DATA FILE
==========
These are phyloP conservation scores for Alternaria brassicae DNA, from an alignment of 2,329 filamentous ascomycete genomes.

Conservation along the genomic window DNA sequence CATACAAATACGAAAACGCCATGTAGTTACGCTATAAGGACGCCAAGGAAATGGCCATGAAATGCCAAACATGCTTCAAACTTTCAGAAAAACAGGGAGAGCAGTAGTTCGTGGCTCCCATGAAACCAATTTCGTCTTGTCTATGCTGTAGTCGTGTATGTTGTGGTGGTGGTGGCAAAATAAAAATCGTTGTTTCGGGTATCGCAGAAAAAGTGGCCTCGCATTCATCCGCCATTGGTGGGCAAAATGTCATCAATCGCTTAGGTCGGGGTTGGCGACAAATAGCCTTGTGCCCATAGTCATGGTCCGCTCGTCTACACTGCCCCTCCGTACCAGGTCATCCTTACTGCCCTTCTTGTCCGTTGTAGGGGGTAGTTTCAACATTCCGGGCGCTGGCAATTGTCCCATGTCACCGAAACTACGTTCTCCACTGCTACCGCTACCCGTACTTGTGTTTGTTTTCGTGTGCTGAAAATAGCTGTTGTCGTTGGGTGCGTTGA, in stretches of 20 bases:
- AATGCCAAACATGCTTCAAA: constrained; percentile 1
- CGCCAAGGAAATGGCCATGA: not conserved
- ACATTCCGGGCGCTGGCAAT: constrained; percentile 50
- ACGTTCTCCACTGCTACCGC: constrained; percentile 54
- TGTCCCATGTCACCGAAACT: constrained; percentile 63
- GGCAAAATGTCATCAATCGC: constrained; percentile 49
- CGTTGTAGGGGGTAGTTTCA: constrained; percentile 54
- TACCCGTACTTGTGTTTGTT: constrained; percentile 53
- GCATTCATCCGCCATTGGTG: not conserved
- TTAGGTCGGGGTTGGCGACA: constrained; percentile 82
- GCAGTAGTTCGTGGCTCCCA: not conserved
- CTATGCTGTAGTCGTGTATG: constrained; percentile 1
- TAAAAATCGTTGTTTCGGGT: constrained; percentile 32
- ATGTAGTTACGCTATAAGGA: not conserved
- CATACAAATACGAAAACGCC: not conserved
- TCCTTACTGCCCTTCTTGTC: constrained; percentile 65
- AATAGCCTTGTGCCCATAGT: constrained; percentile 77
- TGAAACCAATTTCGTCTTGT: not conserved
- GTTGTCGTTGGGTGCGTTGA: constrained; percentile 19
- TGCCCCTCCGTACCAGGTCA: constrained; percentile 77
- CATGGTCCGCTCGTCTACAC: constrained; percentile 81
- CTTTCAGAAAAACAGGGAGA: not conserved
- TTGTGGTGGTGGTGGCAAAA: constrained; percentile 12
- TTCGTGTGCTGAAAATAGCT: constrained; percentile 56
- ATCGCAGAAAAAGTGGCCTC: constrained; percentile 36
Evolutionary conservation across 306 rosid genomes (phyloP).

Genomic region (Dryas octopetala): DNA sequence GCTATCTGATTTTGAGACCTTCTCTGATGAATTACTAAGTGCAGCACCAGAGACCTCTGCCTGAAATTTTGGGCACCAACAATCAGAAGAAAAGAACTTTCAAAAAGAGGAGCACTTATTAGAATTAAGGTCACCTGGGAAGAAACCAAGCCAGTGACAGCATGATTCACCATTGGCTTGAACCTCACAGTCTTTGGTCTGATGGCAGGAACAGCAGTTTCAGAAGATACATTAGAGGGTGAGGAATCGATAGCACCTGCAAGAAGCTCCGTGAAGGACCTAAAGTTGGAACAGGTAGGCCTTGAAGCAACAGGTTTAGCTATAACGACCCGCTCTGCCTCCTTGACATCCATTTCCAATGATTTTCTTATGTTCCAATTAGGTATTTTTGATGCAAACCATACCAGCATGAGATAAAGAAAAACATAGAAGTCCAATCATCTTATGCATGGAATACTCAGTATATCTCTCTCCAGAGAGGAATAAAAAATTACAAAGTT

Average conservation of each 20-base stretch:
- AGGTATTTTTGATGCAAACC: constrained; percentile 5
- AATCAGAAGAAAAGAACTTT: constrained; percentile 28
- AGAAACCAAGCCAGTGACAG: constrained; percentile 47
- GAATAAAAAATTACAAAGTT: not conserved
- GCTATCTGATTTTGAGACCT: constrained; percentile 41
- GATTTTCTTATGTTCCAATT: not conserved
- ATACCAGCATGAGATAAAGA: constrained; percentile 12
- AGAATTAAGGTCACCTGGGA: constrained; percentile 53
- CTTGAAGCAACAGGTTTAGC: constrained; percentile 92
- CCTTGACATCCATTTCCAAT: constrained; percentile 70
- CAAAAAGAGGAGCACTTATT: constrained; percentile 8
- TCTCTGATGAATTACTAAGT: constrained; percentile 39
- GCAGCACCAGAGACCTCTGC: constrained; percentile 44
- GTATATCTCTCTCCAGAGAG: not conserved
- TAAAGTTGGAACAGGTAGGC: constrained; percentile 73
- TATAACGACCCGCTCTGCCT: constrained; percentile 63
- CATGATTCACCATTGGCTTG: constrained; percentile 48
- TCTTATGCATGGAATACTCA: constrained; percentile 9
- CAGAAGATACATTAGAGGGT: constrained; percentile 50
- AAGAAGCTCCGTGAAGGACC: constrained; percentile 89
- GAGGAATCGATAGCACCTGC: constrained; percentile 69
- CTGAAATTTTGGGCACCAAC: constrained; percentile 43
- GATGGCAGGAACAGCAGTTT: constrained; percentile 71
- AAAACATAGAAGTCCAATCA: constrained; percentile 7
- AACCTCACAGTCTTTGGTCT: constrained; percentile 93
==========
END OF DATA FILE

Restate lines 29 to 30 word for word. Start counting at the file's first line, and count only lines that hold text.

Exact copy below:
Genomic region (Dryas octopetala): DNA sequence GCTATCTGATTTTGAGACCTTCTCTGATGAATTACTAAGTGCAGCACCAGAGACCTCTGCCTGAAATTTTGGGCACCAACAATCAGAAGAAAAGAACTTTCAAAAAGAGGAGCACTTATTAGAATTAAGGTCACCTGGGAAGAAACCAAGCCAGTGACAGCATGATTCACCATTGGCTTGAACCTCACAGTCTTTGGTCTGATGGCAGGAACAGCAGTTTCAGAAGATACATTAGAGGGTGAGGAATCGATAGCACCTGCAAGAAGCTCCGTGAAGGACCTAAAGTTGGAACAGGTAGGCCTTGAAGCAACAGGTTTAGCTATAACGACCCGCTCTGCCTCCTTGACATCCATTTCCAATGATTTTCTTATGTTCCAATTAGGTATTTTTGATGCAAACCATACCAGCATGAGATAAAGAAAAACATAGAAGTCCAATCATCTTATGCATGGAATACTCAGTATATCTCTCTCCAGAGAGGAATAAAAAATTACAAAGTT

Average conservation of each 20-base stretch: